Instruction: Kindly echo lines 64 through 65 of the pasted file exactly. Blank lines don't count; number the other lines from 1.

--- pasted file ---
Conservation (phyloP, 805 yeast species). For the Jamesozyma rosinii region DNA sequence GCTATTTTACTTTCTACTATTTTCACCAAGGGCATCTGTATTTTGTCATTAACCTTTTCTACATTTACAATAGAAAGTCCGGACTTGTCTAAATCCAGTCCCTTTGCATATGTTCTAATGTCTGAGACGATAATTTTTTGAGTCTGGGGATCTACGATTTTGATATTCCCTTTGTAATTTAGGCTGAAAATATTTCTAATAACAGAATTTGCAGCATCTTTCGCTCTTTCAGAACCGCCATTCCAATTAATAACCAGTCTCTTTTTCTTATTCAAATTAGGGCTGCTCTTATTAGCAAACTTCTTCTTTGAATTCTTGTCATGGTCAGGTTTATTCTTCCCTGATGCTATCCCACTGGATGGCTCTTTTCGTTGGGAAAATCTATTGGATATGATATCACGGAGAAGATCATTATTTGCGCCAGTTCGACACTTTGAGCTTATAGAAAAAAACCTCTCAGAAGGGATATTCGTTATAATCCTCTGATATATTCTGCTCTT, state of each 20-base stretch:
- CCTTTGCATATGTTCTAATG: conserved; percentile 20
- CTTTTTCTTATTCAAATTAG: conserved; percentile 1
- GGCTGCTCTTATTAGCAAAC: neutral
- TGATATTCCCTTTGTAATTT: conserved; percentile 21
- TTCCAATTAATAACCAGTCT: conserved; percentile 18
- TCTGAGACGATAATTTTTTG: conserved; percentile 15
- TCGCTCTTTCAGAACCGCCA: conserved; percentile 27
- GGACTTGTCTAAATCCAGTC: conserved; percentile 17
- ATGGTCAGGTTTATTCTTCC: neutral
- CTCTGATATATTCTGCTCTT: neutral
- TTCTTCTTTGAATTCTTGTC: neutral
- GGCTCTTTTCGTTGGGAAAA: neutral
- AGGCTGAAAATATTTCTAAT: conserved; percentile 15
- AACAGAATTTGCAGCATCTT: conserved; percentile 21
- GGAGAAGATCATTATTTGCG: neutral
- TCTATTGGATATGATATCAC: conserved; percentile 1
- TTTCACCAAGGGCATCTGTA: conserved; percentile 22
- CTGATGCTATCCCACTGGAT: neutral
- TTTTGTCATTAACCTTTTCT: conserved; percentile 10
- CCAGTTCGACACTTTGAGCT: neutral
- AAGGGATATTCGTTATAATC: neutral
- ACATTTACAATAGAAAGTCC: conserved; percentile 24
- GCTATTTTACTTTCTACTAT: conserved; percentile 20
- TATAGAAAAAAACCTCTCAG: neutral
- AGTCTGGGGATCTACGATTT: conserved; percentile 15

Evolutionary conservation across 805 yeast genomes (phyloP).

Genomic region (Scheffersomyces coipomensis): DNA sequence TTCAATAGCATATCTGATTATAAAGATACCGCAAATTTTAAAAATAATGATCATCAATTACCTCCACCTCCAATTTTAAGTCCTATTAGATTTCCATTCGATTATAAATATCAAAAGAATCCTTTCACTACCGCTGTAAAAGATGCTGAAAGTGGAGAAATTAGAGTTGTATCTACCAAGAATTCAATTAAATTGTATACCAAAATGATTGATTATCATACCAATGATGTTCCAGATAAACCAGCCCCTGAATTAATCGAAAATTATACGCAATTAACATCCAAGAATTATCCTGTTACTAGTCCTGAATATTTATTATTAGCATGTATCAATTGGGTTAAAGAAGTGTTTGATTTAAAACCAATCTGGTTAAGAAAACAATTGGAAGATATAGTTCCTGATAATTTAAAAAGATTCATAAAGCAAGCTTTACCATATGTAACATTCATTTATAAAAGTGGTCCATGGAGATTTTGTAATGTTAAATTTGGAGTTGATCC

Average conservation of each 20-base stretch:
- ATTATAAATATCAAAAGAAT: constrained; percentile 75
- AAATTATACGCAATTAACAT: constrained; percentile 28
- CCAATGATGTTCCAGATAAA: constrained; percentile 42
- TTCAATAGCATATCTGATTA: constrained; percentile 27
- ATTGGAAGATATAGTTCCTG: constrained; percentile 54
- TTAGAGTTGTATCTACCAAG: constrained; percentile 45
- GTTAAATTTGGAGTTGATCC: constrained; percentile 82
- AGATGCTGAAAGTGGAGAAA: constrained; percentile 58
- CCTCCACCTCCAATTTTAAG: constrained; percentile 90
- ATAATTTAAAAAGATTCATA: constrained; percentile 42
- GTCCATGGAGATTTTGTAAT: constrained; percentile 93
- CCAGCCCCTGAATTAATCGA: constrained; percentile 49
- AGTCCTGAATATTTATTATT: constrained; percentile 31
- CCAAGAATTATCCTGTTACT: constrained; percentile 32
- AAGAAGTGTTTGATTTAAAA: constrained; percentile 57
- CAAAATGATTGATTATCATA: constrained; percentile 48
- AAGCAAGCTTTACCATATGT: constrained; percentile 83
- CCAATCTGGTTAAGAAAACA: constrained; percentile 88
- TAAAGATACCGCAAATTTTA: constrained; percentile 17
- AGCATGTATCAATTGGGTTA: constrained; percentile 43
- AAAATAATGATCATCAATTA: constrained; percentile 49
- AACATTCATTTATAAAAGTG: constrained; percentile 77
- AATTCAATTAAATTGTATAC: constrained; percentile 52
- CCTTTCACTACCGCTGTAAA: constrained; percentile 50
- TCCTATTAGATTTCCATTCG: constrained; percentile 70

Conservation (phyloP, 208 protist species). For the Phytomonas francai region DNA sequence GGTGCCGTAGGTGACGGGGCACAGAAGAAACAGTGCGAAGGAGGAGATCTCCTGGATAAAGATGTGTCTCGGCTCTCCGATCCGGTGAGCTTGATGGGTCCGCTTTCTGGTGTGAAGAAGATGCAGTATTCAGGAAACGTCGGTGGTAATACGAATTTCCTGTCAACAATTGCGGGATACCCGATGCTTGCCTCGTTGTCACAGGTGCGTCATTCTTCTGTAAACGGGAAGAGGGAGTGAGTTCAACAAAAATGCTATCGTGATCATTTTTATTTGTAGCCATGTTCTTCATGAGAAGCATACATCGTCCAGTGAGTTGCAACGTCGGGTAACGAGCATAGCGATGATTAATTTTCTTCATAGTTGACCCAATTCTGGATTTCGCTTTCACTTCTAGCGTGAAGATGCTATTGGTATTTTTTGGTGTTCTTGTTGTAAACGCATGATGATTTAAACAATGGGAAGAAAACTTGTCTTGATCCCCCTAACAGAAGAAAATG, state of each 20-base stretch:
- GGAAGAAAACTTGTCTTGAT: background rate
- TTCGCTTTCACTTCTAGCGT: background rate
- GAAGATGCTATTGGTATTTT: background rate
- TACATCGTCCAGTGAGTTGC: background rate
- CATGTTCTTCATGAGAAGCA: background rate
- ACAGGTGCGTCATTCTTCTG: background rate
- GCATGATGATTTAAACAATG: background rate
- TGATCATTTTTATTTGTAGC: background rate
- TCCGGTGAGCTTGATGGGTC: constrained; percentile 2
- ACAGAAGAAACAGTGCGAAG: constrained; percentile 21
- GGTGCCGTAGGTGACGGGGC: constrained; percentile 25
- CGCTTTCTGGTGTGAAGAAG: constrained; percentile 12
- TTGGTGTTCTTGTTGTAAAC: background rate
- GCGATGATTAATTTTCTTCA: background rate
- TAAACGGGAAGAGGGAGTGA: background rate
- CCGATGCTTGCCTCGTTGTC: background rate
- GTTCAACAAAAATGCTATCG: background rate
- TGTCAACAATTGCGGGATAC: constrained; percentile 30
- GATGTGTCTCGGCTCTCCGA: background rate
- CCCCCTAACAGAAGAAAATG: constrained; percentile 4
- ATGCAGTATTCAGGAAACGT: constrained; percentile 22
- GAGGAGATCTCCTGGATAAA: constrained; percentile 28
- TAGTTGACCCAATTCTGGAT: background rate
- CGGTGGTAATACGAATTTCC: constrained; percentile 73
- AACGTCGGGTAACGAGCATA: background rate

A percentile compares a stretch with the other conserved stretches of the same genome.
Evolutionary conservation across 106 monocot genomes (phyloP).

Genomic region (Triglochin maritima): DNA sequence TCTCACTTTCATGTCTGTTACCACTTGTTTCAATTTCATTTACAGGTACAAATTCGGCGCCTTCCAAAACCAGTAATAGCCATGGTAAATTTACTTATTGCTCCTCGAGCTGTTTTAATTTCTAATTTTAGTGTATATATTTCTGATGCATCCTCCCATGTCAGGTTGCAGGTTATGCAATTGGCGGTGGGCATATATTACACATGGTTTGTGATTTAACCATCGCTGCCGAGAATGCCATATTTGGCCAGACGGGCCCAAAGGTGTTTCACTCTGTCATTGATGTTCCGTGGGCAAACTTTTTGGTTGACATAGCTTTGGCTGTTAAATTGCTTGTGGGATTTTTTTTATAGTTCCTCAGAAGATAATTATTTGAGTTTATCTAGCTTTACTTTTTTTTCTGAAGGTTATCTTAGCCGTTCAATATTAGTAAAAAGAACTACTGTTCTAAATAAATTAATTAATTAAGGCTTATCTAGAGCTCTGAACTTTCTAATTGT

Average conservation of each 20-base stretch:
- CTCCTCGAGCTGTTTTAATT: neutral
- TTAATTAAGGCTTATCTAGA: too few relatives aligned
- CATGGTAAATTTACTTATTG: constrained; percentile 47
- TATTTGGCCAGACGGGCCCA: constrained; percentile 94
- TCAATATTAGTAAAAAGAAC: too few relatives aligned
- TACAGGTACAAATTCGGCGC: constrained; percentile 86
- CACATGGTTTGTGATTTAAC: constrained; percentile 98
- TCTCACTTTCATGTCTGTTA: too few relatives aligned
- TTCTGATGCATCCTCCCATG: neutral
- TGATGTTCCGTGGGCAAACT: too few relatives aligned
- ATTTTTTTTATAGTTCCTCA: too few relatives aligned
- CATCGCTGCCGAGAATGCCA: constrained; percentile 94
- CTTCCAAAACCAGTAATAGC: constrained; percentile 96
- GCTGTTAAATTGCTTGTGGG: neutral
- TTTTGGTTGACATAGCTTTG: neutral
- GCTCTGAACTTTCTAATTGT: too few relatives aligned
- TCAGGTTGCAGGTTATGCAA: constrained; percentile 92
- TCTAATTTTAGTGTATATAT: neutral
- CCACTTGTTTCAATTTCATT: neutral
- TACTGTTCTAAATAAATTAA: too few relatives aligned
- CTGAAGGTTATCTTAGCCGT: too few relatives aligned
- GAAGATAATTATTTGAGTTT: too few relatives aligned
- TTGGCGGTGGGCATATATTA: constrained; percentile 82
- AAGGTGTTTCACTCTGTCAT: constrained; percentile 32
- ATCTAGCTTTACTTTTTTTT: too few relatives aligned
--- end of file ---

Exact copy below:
- TCCGGTGAGCTTGATGGGTC: constrained; percentile 2
- ACAGAAGAAACAGTGCGAAG: constrained; percentile 21